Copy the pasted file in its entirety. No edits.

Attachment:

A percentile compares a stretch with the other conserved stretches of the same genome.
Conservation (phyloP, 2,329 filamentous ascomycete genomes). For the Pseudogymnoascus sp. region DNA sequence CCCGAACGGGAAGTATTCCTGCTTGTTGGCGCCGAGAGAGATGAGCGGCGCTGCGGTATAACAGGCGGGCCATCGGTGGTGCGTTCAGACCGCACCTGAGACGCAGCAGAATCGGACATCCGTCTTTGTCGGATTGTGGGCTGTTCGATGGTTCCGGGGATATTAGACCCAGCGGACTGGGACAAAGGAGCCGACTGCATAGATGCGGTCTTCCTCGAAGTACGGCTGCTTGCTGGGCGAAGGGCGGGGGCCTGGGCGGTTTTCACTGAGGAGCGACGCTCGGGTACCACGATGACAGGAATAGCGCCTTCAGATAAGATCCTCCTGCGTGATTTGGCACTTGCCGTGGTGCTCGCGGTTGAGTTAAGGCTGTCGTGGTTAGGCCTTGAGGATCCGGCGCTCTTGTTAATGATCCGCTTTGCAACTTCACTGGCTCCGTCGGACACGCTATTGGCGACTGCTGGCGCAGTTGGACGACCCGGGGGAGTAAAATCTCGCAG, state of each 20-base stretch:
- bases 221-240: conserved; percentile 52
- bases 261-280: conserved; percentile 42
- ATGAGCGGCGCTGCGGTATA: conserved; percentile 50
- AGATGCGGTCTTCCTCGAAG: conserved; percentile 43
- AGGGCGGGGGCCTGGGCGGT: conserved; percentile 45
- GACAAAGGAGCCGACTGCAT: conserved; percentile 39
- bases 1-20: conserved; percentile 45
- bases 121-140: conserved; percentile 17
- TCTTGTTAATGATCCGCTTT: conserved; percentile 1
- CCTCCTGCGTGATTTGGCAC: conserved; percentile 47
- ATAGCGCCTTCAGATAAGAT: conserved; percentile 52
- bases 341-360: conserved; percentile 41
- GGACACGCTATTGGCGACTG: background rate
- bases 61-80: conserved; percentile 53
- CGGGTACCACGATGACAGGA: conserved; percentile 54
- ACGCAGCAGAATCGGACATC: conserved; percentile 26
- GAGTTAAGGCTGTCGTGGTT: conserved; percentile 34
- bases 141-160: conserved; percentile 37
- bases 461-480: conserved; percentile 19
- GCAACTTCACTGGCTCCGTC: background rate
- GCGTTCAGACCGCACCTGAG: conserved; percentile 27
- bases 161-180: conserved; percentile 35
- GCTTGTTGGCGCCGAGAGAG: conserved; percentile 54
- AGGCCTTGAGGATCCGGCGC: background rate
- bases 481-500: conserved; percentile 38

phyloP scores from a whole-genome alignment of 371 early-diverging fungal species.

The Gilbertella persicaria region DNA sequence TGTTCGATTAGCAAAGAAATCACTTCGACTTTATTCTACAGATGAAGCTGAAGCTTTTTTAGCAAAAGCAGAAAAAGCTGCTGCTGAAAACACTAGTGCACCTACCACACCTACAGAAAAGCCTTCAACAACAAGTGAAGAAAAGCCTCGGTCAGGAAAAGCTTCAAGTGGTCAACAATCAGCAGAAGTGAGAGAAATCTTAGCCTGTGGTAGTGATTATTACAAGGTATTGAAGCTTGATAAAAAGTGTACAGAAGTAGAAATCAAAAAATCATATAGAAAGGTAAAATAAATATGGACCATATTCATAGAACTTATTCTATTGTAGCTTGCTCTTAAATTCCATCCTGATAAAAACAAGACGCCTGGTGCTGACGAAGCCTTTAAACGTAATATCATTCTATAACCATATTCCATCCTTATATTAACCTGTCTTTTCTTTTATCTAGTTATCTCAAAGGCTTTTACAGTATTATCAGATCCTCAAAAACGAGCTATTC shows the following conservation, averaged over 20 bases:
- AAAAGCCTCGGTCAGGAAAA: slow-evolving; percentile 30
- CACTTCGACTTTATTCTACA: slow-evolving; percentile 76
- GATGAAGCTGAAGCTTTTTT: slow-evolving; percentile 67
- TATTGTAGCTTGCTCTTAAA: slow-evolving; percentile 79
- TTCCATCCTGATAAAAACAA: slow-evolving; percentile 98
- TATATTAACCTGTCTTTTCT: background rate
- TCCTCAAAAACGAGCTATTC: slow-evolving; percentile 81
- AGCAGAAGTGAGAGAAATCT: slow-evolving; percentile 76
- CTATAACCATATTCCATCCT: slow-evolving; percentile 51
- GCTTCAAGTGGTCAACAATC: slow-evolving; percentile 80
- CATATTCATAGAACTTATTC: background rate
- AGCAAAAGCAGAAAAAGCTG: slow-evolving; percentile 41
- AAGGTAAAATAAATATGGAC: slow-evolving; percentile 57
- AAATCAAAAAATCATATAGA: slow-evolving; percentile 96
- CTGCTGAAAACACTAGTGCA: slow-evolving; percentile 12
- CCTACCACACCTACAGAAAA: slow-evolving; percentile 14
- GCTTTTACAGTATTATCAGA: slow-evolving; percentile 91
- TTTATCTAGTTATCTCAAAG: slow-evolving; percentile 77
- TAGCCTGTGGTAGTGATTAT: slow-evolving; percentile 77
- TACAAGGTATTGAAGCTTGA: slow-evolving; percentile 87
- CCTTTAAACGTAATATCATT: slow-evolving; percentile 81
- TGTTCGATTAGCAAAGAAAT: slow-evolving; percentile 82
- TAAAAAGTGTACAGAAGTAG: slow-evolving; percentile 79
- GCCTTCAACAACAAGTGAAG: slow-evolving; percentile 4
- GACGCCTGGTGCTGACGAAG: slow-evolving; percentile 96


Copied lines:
A percentile compares a stretch with the other conserved stretches of the same genome.
Conservation (phyloP, 2,329 filamentous ascomycete genomes). For the Pseudogymnoascus sp. region DNA sequence CCCGAACGGGAAGTATTCCTGCTTGTTGGCGCCGAGAGAGATGAGCGGCGCTGCGGTATAACAGGCGGGCCATCGGTGGTGCGTTCAGACCGCACCTGAGACGCAGCAGAATCGGACATCCGTCTTTGTCGGATTGTGGGCTGTTCGATGGTTCCGGGGATATTAGACCCAGCGGACTGGGACAAAGGAGCCGACTGCATAGATGCGGTCTTCCTCGAAGTACGGCTGCTTGCTGGGCGAAGGGCGGGGGCCTGGGCGGTTTTCACTGAGGAGCGACGCTCGGGTACCACGATGACAGGAATAGCGCCTTCAGATAAGATCCTCCTGCGTGATTTGGCACTTGCCGTGGTGCTCGCGGTTGAGTTAAGGCTGTCGTGGTTAGGCCTTGAGGATCCGGCGCTCTTGTTAATGATCCGCTTTGCAACTTCACTGGCTCCGTCGGACACGCTATTGGCGACTGCTGGCGCAGTTGGACGACCCGGGGGAGTAAAATCTCGCAG, state of each 20-base stretch:
- bases 221-240: conserved; percentile 52
- bases 261-280: conserved; percentile 42
- ATGAGCGGCGCTGCGGTATA: conserved; percentile 50
- AGATGCGGTCTTCCTCGAAG: conserved; percentile 43
- AGGGCGGGGGCCTGGGCGGT: conserved; percentile 45
- GACAAAGGAGCCGACTGCAT: conserved; percentile 39
- bases 1-20: conserved; percentile 45
- bases 121-140: conserved; percentile 17
- TCTTGTTAATGATCCGCTTT: conserved; percentile 1
- CCTCCTGCGTGATTTGGCAC: conserved; percentile 47
- ATAGCGCCTTCAGATAAGAT: conserved; percentile 52
- bases 341-360: conserved; percentile 41
- GGACACGCTATTGGCGACTG: background rate
- bases 61-80: conserved; percentile 53
- CGGGTACCACGATGACAGGA: conserved; percentile 54
- ACGCAGCAGAATCGGACATC: conserved; percentile 26
- GAGTTAAGGCTGTCGTGGTT: conserved; percentile 34
- bases 141-160: conserved; percentile 37
- bases 461-480: conserved; percentile 19
- GCAACTTCACTGGCTCCGTC: background rate
- GCGTTCAGACCGCACCTGAG: conserved; percentile 27
- bases 161-180: conserved; percentile 35
- GCTTGTTGGCGCCGAGAGAG: conserved; percentile 54
- AGGCCTTGAGGATCCGGCGC: background rate
- bases 481-500: conserved; percentile 38

phyloP scores from a whole-genome alignment of 371 early-diverging fungal species.

The Gilbertella persicaria region DNA sequence TGTTCGATTAGCAAAGAAATCACTTCGACTTTATTCTACAGATGAAGCTGAAGCTTTTTTAGCAAAAGCAGAAAAAGCTGCTGCTGAAAACACTAGTGCACCTACCACACCTACAGAAAAGCCTTCAACAACAAGTGAAGAAAAGCCTCGGTCAGGAAAAGCTTCAAGTGGTCAACAATCAGCAGAAGTGAGAGAAATCTTAGCCTGTGGTAGTGATTATTACAAGGTATTGAAGCTTGATAAAAAGTGTACAGAAGTAGAAATCAAAAAATCATATAGAAAGGTAAAATAAATATGGACCATATTCATAGAACTTATTCTATTGTAGCTTGCTCTTAAATTCCATCCTGATAAAAACAAGACGCCTGGTGCTGACGAAGCCTTTAAACGTAATATCATTCTATAACCATATTCCATCCTTATATTAACCTGTCTTTTCTTTTATCTAGTTATCTCAAAGGCTTTTACAGTATTATCAGATCCTCAAAAACGAGCTATTC shows the following conservation, averaged over 20 bases:
- AAAAGCCTCGGTCAGGAAAA: slow-evolving; percentile 30
- CACTTCGACTTTATTCTACA: slow-evolving; percentile 76
- GATGAAGCTGAAGCTTTTTT: slow-evolving; percentile 67
- TATTGTAGCTTGCTCTTAAA: slow-evolving; percentile 79
- TTCCATCCTGATAAAAACAA: slow-evolving; percentile 98
- TATATTAACCTGTCTTTTCT: background rate
- TCCTCAAAAACGAGCTATTC: slow-evolving; percentile 81
- AGCAGAAGTGAGAGAAATCT: slow-evolving; percentile 76
- CTATAACCATATTCCATCCT: slow-evolving; percentile 51
- GCTTCAAGTGGTCAACAATC: slow-evolving; percentile 80
- CATATTCATAGAACTTATTC: background rate
- AGCAAAAGCAGAAAAAGCTG: slow-evolving; percentile 41
- AAGGTAAAATAAATATGGAC: slow-evolving; percentile 57
- AAATCAAAAAATCATATAGA: slow-evolving; percentile 96
- CTGCTGAAAACACTAGTGCA: slow-evolving; percentile 12
- CCTACCACACCTACAGAAAA: slow-evolving; percentile 14
- GCTTTTACAGTATTATCAGA: slow-evolving; percentile 91
- TTTATCTAGTTATCTCAAAG: slow-evolving; percentile 77
- TAGCCTGTGGTAGTGATTAT: slow-evolving; percentile 77
- TACAAGGTATTGAAGCTTGA: slow-evolving; percentile 87
- CCTTTAAACGTAATATCATT: slow-evolving; percentile 81
- TGTTCGATTAGCAAAGAAAT: slow-evolving; percentile 82
- TAAAAAGTGTACAGAAGTAG: slow-evolving; percentile 79
- GCCTTCAACAACAAGTGAAG: slow-evolving; percentile 4
- GACGCCTGGTGCTGACGAAG: slow-evolving; percentile 96